It’s

funny you say that, because dance is often construed as this very austere discipline. It’s not really something people see for its humor.

Dance is hindered by the fact that it’s capable of great beauty. I think any art form that’s capable of great beauty, has trouble with funny. Like opera—doesn’t have a lot of great funny stuff. Think about it, is there any great classical stuff you’d classify as funny? I think there’s a certain kind of visual art that can be very funny and witty, but the type of people doing it who are aspiring towards beauty generally don’t also live in the world of funny, just because the moves are so different.

I know you got in a lot of trouble for your “Shakespeare sucks” tweet—is that lack of “classical funny” part of what made you say that?

For the record, I don’t think Shakespeare sucks. It was just a tweet. It wasn’t a verdict on one of the icons of Western culture. You know, just to be clear where I’m standing on that. Also, I think it’s kind of silly that whole episode was a thing at all.

Twitter is a silly place in general. I read that when you were researching the

This American Life

archives for stories you’d done on dance that you might be able to use for this project, you came across one you’d done on a touring Riverdance company who got bored doing the same routine every night, so they began inventing new ways to keep themselves entertained. Was this dance project partially your own reaction to feeling bored doing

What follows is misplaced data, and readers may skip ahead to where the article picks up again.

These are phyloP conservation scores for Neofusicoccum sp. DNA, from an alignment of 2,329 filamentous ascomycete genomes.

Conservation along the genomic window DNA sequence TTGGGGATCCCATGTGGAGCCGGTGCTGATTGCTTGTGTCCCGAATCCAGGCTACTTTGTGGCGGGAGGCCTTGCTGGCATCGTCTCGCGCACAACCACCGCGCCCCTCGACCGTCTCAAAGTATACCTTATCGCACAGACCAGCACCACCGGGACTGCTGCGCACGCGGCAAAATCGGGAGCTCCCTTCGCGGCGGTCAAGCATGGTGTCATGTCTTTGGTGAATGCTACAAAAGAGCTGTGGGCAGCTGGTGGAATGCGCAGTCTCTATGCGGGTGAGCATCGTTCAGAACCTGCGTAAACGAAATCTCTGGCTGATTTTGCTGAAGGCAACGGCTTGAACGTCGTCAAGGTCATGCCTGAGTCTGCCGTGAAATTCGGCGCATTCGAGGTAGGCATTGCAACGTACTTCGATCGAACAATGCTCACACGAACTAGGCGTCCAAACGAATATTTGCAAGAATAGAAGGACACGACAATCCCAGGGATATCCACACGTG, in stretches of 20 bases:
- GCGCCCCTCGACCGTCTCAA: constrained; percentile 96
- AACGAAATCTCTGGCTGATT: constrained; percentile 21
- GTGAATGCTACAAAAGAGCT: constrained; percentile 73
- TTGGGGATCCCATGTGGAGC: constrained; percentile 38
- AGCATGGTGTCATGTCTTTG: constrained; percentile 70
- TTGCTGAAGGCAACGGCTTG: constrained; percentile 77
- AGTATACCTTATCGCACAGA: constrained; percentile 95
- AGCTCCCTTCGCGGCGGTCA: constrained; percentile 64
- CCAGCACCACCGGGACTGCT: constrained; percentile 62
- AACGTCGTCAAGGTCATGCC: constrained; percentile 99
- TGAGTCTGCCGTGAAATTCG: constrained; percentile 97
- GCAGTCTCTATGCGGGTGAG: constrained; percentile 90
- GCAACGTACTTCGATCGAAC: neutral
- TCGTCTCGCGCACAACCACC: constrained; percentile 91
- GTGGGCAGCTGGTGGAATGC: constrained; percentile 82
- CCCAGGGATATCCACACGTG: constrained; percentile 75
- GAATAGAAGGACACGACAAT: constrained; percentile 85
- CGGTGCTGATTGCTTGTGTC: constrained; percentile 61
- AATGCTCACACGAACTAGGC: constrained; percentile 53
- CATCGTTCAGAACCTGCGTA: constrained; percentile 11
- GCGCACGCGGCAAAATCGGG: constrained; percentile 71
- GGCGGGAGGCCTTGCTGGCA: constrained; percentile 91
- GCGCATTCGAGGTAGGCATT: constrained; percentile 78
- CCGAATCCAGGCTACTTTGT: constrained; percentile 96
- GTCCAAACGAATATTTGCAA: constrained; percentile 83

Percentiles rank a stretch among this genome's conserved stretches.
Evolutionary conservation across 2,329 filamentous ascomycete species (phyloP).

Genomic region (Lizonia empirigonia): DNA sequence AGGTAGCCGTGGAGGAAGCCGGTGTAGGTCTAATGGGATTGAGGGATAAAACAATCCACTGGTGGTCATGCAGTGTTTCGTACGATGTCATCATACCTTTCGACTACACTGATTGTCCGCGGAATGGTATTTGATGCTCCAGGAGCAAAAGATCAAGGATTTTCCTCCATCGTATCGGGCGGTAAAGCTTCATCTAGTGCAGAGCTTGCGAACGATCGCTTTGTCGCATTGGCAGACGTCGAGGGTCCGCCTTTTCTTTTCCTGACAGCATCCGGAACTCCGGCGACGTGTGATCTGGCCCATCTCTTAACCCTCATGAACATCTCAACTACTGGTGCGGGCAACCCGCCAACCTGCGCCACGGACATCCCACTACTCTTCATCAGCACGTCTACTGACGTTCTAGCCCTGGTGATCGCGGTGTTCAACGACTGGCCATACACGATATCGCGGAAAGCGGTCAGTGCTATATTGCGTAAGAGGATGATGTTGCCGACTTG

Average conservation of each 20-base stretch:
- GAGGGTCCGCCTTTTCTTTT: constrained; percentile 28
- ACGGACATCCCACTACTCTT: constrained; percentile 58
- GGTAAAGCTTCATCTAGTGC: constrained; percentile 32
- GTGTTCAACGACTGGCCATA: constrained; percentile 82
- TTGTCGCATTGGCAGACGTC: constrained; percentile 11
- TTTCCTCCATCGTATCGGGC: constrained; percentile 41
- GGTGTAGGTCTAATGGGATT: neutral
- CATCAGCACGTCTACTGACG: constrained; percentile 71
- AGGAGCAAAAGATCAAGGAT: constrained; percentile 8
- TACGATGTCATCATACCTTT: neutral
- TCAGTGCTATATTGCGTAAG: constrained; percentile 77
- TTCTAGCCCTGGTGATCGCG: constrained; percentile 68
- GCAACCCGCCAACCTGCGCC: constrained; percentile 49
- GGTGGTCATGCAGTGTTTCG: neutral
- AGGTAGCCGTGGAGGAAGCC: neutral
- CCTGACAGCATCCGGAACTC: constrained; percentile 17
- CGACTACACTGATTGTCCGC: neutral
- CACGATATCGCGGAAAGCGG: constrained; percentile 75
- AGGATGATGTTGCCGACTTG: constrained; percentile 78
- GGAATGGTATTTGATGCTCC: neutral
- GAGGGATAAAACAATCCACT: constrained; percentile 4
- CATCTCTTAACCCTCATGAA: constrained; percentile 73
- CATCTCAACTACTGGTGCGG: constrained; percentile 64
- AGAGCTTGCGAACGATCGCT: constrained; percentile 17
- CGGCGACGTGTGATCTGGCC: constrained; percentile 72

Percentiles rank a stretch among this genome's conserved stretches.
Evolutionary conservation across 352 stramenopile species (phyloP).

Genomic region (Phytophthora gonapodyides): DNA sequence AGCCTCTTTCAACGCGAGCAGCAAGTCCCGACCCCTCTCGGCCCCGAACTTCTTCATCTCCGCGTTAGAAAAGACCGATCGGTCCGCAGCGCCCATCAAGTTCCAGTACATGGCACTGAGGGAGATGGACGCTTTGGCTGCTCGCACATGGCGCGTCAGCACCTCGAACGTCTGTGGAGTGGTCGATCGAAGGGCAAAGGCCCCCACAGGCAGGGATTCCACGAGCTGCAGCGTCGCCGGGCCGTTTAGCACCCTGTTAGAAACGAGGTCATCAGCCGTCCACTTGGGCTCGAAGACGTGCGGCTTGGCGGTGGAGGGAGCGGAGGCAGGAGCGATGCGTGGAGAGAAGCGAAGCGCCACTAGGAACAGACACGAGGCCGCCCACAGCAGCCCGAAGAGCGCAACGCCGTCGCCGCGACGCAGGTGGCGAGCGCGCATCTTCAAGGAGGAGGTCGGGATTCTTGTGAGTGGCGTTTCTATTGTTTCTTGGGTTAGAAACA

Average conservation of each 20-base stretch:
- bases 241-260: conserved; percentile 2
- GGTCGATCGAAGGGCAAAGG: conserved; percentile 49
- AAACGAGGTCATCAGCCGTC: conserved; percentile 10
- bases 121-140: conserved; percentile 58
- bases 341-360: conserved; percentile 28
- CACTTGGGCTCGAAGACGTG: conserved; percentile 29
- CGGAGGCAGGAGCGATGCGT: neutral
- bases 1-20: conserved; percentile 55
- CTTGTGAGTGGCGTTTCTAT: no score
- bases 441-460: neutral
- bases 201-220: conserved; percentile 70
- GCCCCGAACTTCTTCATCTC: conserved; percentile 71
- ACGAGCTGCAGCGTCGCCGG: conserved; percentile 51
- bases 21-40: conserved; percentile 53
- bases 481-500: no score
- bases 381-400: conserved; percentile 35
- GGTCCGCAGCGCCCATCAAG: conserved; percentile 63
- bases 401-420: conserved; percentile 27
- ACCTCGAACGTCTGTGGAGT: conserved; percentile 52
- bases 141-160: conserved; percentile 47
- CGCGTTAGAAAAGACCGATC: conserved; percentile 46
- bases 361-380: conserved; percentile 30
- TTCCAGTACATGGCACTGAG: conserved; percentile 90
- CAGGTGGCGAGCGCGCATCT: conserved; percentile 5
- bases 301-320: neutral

TAL

every week?

No, my job is hard enough that it’s not boring. I don’t need to do anything but the radio show to stay interested in what I’m doing. It’s continually a source of fascination and difficulty and pleasure. But, but, it was definitely me going, “I think it would be really fun to try this new thing.” To work with new people whose craft is totally different than yours.

Like right now, I’m working on this project with David Byrne he invented that involves color guard, that thing where kids march around at halftime with fake rifles and sabers and throw them in the air. It’s like an artsy version of that, where these composers compete against each other—like Nelly Furtado and St. Vincent. I’ve been teamed up with a composer, Nico Muhly, to create a piece that will actually mimic one of the dance numbers in our show. It’s this piece where I interviewed Monica and Anna, the two dancers, about what they think about when they’re dancing, and you hear the audio of them talking about that as they actually perform the piece onstage.

There’s a whole class of things people can work on, an enormous range. You can do it out of boredom, or you can do it because it seems fun. In journalism, as with anything else, you need to be in it for your own amusement if it’s going to be any good. One of the things that made This American Life stand out from other shows on public radio is that we were always out for our own amusement, even with otherwise serious stories.

ksears@seattleweekly.com

THE PARAMOUNT 911 Pine St., 877-784-4849, stgpresents.org. $26.25–$75. 8 p.m. Sat., April 11.


Talk to us

Please share your story tips by emailing editor@seattleweekly.com.